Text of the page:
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Rehoboth to review calculation of gross floor area

Kuhns: Code is ambiguous, should be addressed
October 14, 2019

Story Location:
Rehoboth City Hall
229 Rehoboth Avenue
Rehoboth Beach  Delaware  19971
United States

Twice in as many months, the Rehoboth Beach Board of Adjustment upheld City Building Inspector Damalier Molina’s interpretation of city code that outside areas of commercial structures must be counted in calculations of gross floor area and floor-to-area ratio.

Complicating Molena’s decision, it was revealed during a September board meeting, is that those same standards haven’t been applied to residential structures because Molina focuses on commercial buildings, while Assistant Building Instructor Matthew Janis, trained under a previous building instructor, focuses on residential buildings.

While it sounds like a technicality, counting outside areas can significantly affect the overall size of commercial buildings as well as parking requirements.

During a commissioner workshop Oct. 7, Rehoboth Beach Mayor Paul Kuhns said he would like to address the differences by amending the code so the requirements are clear. He said he respects the decision by the board and Molina’s interpretation but there have been unintended consequences.

In August, the board of adjustment agreed with Molina that an external staircase and deck with railings to the second floor of the building at 240 Rehoboth Ave. increased the building’s gross floor area, which triggered an additional parking space.

Then during its September meeting, the board agreed with Molina that the hotel room balconies of a proposed 40-room hotel at 17, 19 and 21 Baltimore Ave. should be included in the gross floor area, adding approximately 2,500 square feet of floor area to the equation related to floor-to-area ratio.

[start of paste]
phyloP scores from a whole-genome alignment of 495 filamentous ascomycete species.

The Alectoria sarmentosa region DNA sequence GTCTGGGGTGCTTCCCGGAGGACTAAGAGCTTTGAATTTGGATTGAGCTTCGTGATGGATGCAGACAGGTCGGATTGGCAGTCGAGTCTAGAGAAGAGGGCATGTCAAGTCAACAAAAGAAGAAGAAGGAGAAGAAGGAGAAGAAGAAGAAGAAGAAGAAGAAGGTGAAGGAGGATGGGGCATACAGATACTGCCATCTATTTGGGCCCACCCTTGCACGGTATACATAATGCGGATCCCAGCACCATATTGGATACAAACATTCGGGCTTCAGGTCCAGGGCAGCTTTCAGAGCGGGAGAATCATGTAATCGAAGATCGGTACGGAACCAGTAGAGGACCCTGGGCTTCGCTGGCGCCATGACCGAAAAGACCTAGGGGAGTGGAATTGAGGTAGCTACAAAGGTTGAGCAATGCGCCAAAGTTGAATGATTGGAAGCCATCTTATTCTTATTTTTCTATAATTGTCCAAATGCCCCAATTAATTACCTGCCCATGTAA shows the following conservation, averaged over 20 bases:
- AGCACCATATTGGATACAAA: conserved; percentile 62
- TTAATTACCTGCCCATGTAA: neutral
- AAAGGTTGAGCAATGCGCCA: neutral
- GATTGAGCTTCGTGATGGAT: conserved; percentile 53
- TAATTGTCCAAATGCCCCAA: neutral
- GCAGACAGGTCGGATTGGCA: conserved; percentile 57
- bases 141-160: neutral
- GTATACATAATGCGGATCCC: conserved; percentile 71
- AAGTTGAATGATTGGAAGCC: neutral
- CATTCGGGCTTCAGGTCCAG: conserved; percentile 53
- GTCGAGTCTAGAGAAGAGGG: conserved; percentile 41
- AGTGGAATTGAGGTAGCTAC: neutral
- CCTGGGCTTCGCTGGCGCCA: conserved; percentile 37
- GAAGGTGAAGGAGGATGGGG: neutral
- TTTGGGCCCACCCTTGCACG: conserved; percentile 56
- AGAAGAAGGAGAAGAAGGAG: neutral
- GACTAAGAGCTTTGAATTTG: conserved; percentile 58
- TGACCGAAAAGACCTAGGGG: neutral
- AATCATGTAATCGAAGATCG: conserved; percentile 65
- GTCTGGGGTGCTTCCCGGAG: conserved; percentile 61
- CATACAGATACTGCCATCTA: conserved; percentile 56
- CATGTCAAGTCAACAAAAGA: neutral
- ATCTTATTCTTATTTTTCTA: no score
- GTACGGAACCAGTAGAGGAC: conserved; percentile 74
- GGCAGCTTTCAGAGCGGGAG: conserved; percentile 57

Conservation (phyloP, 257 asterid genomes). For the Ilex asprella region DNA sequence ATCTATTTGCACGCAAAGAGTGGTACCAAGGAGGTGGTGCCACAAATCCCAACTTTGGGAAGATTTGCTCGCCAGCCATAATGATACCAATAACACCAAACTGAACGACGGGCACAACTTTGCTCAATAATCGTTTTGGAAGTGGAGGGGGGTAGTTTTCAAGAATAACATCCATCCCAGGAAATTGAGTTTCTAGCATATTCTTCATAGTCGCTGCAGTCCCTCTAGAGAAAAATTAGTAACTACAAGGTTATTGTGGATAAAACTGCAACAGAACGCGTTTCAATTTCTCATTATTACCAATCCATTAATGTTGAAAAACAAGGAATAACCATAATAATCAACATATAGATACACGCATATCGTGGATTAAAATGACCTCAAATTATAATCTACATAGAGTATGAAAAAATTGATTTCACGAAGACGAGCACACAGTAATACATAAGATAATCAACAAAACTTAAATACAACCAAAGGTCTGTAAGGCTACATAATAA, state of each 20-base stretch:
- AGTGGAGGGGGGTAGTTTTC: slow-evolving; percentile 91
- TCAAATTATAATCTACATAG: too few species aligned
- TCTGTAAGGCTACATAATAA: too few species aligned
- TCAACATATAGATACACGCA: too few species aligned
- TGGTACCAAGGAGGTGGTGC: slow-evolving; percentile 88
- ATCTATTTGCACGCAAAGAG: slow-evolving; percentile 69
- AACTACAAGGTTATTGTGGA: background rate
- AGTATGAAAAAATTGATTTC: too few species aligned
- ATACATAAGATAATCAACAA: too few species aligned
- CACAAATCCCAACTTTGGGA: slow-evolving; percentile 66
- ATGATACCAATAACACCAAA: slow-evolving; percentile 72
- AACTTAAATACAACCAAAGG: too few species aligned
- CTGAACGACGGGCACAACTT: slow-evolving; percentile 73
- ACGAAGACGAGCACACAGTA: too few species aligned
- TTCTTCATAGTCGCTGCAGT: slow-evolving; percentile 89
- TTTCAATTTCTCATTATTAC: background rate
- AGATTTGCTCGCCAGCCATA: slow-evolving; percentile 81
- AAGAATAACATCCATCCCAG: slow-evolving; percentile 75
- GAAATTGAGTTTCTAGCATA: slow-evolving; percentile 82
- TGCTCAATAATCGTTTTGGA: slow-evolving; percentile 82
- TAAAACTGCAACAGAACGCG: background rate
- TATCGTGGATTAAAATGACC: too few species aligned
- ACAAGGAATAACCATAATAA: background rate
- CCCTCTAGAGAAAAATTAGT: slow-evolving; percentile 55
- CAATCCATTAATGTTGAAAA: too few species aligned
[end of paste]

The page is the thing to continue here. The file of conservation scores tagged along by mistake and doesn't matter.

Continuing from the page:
Representing Baltimore Avenue property owner Gene Lankford was attorney Vincent Robertson. He argued the city has never counted external areas such as decks, balconies, porches, stoops and steps toward the gross floor area. He then went over nearly a dozen examples of residential structures built in the past few years where porch and patio area was not counted in floor-to-area ratios.

At the time, Molina said it was his interpretation of the code that all those areas should have been counted, but his staff traditionally reviews and approves residential building permits. All those properties have been overbuilt, he said.

Two days after the board’s decision, Molina said the city’s building and licensing department will use his interpretation for all new construction, commercial and residential.

The discussion at the workshop was cut short after a citizen noted it was brought up during commissioner comment and was not on the agenda. City Solicitor Glenn Mandalas agreed and the meeting ended.

In an interview Oct. 10, Kuhns said the code is ambiguous, which should be addressed. He said it’s confusing, and the city commissioners need to have a long discussion if these outdoor patios and decks should be counted toward the gross floor area for residential and commercial or only commercial.

Kuhns said he didn’t expect to place this on an agenda before the commissioner workshop in November.

In an email Oct. 9, Molina said he was aware of the brief discussion during the commissioner workshop, but he declined to comment on the proposed amendment to city code, because, he said, there will be a rehearing on the Rehoboth Avenue property before the board of adjustment Monday, Oct. 28.

Molina said he did not want to prejudice the outcome, before the board or any discussion between the administration and elected officials.